Serving the campus of the University of Alabama since 1894

The Crimson White

Serving the campus of the University of Alabama since 1894

The Crimson White

Serving the campus of the University of Alabama since 1894

The Crimson White

Art night to show jewelry, woodwork


Local art gallery owners will keep their doors open late tonight for November’s Art Night, where art lovers can enjoy new and old exhibits, cob oven pizzas and live music from 5 to 9 p.m.

Two new exhibits will open at the Kentuck Art Center, Art Night’s hub, and offer visitors a chance to meet the artists behind the works.

Working artist Jeanne Flint will show Southern-inspired jewelry and mixed-media pieces, while local woodworker and retired professor Norman Ellis will show hand-made furniture.

A mural of a tree on the Kentuck Gallery’s 30-foot wall will dominate Flint’s exhibit, titled “Flight of Fancy.” On the branches of the tree, Flint will hang birds made of wood, colored wax and vintage tin. All will represent birds of the South.

“I design in the Southern vernacular. I use nature-inspired themes and childhood memories,” said Flint, who grew up in the South and has lived in four different southern states during her lifetime.

“All of the birds, for example, are ones that I’ve seen through my childhood and life, everyday birds like the red wing, black bird and robin,” she said.

Flint also makes jewelry by hand, which she began doing in her mid-thirties. When the business she had been working at closed, she wanted to do something more fulfilling than trying to find another regular job, she said.

“I started designing beads, but that wasn’t enough,” she said. “I loved it, so I started metal-working. Then did a one-year apprenticeship with an enamellist, where I learned how to run a studio and perform some basic metal-working skills, and now I’m a working artist.”

As with her mixed-media pieces, Flint uses Southern-inspired themes in her jewelry also, incorporating photographs and found objects in many of them.

“I usually work in a series,” she said. “I think of a theme and then start riffing on that theme. I also don’t plan out most pieces. Usually, I just sit down and start working with metal.”

Like Flint, furniture-maker Norman Ellis doesn’t plan out his pieces either. Art Night participants will find his handmade tables, benches and chest of drawers in the Kentuck Annex.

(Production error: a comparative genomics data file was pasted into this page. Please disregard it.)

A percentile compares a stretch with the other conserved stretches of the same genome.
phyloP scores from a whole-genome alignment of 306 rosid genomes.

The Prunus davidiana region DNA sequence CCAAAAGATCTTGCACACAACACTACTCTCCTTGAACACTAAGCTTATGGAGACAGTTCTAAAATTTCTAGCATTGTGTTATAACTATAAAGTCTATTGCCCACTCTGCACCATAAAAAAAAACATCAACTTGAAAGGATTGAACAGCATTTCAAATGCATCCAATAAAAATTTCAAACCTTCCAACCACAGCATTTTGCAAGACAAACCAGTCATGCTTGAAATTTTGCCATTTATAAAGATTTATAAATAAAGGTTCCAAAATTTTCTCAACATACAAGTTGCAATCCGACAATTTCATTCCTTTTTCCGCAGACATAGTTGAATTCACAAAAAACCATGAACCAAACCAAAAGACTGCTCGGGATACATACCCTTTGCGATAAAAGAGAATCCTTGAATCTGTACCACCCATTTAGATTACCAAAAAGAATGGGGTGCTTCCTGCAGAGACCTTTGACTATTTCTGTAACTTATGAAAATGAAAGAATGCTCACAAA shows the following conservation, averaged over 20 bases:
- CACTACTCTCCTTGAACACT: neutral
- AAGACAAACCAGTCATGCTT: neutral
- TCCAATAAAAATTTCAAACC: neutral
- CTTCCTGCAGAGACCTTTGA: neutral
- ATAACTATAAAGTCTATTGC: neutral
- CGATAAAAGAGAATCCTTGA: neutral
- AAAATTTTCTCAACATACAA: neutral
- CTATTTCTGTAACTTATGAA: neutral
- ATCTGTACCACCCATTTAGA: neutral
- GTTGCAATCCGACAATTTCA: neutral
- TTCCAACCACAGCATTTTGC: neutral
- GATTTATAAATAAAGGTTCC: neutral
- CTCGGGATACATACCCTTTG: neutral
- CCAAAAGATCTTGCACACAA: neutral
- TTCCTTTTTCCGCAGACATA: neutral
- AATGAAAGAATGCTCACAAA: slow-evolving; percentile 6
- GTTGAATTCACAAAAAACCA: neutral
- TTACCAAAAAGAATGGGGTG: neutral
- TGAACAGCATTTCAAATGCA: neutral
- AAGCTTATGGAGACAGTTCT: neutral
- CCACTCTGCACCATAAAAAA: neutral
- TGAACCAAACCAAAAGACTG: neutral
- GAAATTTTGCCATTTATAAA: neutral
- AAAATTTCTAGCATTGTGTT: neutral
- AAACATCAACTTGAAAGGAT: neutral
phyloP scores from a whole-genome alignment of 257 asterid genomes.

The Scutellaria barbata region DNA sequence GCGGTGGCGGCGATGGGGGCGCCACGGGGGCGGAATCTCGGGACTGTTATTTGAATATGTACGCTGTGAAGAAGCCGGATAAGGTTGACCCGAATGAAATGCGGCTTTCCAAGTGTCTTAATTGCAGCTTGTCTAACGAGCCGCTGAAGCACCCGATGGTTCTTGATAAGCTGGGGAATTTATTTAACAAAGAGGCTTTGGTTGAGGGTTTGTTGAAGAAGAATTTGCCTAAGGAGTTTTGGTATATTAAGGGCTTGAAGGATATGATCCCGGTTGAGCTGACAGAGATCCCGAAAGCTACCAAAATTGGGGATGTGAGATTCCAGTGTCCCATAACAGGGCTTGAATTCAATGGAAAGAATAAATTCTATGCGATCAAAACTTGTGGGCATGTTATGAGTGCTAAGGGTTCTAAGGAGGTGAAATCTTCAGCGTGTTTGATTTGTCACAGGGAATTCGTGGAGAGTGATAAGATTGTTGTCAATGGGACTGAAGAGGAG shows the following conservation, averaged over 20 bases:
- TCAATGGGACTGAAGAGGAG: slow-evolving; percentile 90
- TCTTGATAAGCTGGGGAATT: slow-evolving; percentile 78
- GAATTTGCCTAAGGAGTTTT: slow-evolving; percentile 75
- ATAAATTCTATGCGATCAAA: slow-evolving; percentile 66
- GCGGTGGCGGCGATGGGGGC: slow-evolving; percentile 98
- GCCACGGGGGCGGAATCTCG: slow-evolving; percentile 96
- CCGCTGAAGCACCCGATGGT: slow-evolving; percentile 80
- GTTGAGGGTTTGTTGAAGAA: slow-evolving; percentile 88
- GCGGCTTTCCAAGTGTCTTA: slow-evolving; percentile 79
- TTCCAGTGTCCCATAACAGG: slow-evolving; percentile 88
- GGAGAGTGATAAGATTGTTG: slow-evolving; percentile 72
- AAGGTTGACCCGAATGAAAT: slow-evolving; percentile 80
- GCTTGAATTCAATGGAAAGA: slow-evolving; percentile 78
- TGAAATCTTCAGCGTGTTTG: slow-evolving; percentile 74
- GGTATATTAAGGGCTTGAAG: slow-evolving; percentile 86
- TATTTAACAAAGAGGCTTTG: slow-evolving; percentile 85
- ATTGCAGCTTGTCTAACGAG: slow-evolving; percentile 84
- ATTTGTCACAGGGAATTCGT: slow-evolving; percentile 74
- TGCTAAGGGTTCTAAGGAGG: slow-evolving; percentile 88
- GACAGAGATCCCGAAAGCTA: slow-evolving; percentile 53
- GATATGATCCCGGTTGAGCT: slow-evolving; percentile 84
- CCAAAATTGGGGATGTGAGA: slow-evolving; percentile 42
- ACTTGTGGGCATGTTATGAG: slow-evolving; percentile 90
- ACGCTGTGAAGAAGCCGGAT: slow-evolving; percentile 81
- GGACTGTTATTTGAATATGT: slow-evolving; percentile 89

Ellis doesn’t consider himself a professional artist, though, and he rarely makes a point to sell his work.

“It’s just a hobby, really,” he said. “I’ve never had any training, but it’s a lot of fun to do. I develop a mental image of what I want to build, and then I build it. If it’s not the way I want it, I change it. I’ve made every piece of furniture in our house. My children have houses now, and I’ve made stuff for them. I’ve made between 180 and 200 pieces, but I’ve only ever sold 8 to 10 of them.”

Ellis designs his furniture to be simple, functional and naturally beautiful, using only clear varnishes on all of his furniture pieces. He uses several different kinds of wood, including ponderosa, pine, poplar and cypress, to achieve different colors.

“The natural color of the wood is always better,” he said.

His designs fall in the arts and crafts tradition, which began in Victorian England as a protest movement against the Industrial Revolution and against factory-made, poor-quality furniture, he said.

“The goal of the movement was to build better products and to have the people making the furniture be artists and actually enjoy their work,” he said.

Flint, like Ellis, said she enjoys her work immensely.

“It’s hard work because I have a longer work day than most people, but I love being able to create every single day of my life,” she said. “It’s amazing to be able to go into your studio and make something new on a daily basis.”

Both exhibits will run through the end of November. For more information about Art Night’s participating galleries, visit or call the Kentuck art office at 758-1257.

If You Go

What: Kentuck Art Night

When: Tonight from 5 to 9 p.m.

Where: Kentuck Art Center

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